Advertisement

Theoretical and Applied Genetics

, Volume 125, Issue 7, pp 1487–1501 | Cite as

Quality control genotyping for assessment of genetic identity and purity in diverse tropical maize inbred lines

  • Kassa Semagn
  • Yoseph Beyene
  • Dan Makumbi
  • Stephen Mugo
  • B. M. Prasanna
  • Cosmos Magorokosho
  • Gary Atlin
Original Paper

Abstract

Quality control (QC) genotyping is an important component in breeding, but to our knowledge there are not well established protocols for its implementation in practical breeding programs. The objectives of our study were to (a) ascertain genetic identity among 2–4 seed sources of the same inbred line, (b) evaluate the extent of genetic homogeneity within inbred lines, and (c) identify a subset of highly informative single-nucleotide polymorphism (SNP) markers for routine and low-cost QC genotyping and suggest guidelines for data interpretation. We used a total of 28 maize inbred lines to study genetic identity among different seed sources by genotyping them with 532 and 1,065 SNPs using the KASPar and GoldenGate platforms, respectively. An additional set of 544 inbred lines was used for studying genetic homogeneity. The proportion of alleles that differed between seed sources of the same inbred line varied from 0.1 to 42.3 %. Seed sources exhibiting high levels of genetic distance are mis-labeled, while those with lower levels of difference are contaminated or still segregating. Genetic homogeneity varied from 68.7 to 100 % with 71.3 % of the inbred lines considered to be homogenous. Based on the data sets obtained for a wide range of sample sizes and diverse genetic backgrounds, we recommended a subset of 50–100 SNPs for routine and low-cost QC genotyping, verified them in a different set of double haploid and inbred lines, and outlined a protocol that could be used to minimize errors in genetic analyses and breeding.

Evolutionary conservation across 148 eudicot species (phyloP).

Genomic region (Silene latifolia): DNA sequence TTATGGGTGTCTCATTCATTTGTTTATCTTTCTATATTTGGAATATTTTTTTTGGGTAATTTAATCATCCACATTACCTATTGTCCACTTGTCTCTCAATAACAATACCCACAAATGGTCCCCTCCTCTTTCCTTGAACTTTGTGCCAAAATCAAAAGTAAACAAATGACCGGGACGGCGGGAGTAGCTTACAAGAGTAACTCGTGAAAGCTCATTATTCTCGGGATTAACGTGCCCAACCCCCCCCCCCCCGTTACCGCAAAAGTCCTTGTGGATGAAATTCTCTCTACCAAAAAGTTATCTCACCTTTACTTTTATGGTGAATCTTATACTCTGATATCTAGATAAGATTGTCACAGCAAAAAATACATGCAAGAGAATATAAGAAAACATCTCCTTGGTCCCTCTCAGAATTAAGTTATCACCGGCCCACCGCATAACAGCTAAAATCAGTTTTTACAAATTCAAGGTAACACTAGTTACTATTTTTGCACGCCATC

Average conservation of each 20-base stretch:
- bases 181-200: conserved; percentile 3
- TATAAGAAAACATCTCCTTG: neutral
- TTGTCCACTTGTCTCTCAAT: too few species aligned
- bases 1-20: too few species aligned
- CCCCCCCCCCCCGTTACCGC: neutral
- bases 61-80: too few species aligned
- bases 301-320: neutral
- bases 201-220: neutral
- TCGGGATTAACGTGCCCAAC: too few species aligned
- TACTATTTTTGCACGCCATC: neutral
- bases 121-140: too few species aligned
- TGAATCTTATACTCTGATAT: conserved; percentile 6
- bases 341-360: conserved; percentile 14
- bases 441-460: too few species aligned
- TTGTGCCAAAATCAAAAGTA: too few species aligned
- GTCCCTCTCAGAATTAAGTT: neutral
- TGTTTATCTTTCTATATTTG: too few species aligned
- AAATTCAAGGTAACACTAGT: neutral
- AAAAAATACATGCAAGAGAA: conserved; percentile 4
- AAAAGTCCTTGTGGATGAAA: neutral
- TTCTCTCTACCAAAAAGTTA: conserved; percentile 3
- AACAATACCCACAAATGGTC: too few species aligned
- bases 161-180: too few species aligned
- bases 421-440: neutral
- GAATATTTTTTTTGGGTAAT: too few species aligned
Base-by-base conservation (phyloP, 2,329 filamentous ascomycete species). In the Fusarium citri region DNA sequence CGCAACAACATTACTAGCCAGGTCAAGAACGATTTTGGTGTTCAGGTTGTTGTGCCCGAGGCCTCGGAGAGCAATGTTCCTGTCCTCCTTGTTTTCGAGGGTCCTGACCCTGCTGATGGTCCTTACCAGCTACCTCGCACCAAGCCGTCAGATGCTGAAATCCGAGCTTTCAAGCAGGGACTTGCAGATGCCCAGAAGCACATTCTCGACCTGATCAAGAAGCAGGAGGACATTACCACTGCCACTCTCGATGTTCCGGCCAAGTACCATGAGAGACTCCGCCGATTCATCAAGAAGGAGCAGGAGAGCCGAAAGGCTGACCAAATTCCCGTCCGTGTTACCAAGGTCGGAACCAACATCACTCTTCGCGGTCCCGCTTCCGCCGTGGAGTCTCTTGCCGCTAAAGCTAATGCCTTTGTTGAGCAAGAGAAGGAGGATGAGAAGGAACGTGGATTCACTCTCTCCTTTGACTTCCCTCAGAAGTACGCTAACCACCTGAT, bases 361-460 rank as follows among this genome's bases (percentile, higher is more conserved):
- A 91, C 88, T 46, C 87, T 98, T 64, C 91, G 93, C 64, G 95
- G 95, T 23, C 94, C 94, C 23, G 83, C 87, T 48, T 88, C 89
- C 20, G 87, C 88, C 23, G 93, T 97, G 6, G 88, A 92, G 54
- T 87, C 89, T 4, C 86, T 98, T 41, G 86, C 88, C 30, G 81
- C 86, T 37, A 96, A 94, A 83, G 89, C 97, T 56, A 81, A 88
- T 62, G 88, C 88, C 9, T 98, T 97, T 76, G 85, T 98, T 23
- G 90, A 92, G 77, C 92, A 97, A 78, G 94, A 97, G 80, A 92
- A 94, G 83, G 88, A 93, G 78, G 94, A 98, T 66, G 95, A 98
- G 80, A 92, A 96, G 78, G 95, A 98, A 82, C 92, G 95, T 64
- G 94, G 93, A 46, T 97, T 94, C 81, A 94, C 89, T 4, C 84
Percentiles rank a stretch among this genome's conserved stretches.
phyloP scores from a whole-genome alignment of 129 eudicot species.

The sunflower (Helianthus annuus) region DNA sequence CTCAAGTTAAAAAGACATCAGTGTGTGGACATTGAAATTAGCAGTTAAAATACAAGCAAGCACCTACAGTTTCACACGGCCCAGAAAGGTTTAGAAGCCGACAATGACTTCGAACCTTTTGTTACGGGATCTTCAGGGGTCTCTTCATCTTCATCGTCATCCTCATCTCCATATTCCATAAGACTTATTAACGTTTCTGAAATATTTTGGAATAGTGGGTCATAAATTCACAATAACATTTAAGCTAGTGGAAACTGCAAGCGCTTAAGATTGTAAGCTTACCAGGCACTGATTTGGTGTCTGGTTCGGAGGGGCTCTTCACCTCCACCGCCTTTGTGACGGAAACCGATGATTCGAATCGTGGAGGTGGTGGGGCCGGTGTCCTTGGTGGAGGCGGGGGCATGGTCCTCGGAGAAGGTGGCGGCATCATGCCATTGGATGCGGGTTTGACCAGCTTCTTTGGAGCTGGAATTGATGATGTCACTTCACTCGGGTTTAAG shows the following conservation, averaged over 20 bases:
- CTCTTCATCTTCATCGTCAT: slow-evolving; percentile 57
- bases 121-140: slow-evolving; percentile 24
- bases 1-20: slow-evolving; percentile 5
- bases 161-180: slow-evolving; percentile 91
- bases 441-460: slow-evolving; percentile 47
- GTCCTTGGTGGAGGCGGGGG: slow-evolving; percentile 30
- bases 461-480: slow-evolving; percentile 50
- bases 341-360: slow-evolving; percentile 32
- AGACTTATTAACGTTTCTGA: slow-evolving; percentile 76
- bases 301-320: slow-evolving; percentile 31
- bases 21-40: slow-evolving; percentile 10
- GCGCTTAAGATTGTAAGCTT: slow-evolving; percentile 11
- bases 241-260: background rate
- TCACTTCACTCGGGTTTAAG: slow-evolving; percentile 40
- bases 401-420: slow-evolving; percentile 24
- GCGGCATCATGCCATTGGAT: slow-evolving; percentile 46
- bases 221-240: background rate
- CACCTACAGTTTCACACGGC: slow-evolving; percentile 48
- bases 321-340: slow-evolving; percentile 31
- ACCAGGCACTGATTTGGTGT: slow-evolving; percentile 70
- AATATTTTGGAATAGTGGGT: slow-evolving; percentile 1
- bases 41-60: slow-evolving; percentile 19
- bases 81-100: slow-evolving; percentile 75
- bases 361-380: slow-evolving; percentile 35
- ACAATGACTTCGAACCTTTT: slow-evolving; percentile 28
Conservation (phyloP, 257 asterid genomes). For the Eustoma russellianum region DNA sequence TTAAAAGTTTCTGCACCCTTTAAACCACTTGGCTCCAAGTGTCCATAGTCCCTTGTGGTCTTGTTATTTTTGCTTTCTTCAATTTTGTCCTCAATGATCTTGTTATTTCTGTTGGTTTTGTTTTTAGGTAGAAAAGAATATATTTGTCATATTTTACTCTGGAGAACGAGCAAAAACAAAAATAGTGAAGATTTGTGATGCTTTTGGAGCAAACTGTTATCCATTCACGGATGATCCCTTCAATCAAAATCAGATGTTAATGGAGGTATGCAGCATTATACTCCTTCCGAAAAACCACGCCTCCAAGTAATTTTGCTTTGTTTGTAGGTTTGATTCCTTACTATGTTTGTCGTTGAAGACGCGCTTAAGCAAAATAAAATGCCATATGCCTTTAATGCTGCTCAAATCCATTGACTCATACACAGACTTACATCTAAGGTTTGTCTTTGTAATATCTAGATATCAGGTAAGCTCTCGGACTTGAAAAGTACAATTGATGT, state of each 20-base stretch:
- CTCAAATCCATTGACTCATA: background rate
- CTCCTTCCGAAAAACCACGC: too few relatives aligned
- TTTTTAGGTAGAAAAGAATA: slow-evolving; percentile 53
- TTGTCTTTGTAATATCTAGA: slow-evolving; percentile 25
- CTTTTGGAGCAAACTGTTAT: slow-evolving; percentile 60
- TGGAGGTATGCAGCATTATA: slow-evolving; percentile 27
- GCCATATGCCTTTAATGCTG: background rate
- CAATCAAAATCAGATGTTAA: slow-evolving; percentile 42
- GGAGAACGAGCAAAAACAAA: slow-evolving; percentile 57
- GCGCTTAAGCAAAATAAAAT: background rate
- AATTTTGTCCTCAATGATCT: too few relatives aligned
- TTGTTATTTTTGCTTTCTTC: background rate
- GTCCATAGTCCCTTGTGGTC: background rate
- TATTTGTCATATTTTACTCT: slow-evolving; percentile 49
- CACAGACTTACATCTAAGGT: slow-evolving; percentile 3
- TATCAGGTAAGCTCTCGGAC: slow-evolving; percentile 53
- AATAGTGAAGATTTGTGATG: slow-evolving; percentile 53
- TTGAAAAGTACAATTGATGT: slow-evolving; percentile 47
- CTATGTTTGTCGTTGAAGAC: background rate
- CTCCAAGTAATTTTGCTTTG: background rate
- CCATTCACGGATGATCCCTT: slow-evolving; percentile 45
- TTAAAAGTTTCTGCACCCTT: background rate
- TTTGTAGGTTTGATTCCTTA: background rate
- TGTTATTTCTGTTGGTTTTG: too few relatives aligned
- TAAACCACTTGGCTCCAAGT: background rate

Keywords

Inbred Line Simple Sequence Repeat Marker Double Haploid Seed Source Cetyl Trimethyl Ammonium Bromide 
These keywords were added by machine and not by the authors. This process is experimental and the keywords may be updated as the learning algorithm improves.

Notes

Acknowledgments

We thank Veronica Ogugo for sample preparation and DNA extraction. This work was carried out under the Drought Tolerant Maize for Africa (DTMA) and Water Efficient Maize for Africa (WEMA) projects undertaken by CIMMYT and national partners in Africa, and funded by the Bill and Melinda Gates Foundation.

Supplementary material

122_2012_1928_MOESM1_ESM.doc (492 kb)
Supplementary material 1 (DOC 492 kb)

References

  1. Botstein D, White RL, Skolnick M, Davis RW (1980) Construction of a genetic linkage map in man using restriction fragment length polymorphisms. Am J Hum Genet 32:314–331PubMedGoogle Scholar
  2. Elshire RJ, Glaubitz JC, Sun Q, Poland JA, Kawamoto K, Buckler ES, Mitchell SE (2011) A Robust, simple genotyping-by-sequencing (GBS) approach for high diversity species. PLoS One 6:e19379PubMedCrossRefGoogle Scholar
  3. Fan JB, Gunderson KL, Bibikova M, Yeakley JM, Chen J, Wickham GE, Lebruska LL, Laurent M, Shen R, Barker D (2006) Illumina universal bead arrays. Methods Enzymol 410:57–73PubMedCrossRefGoogle Scholar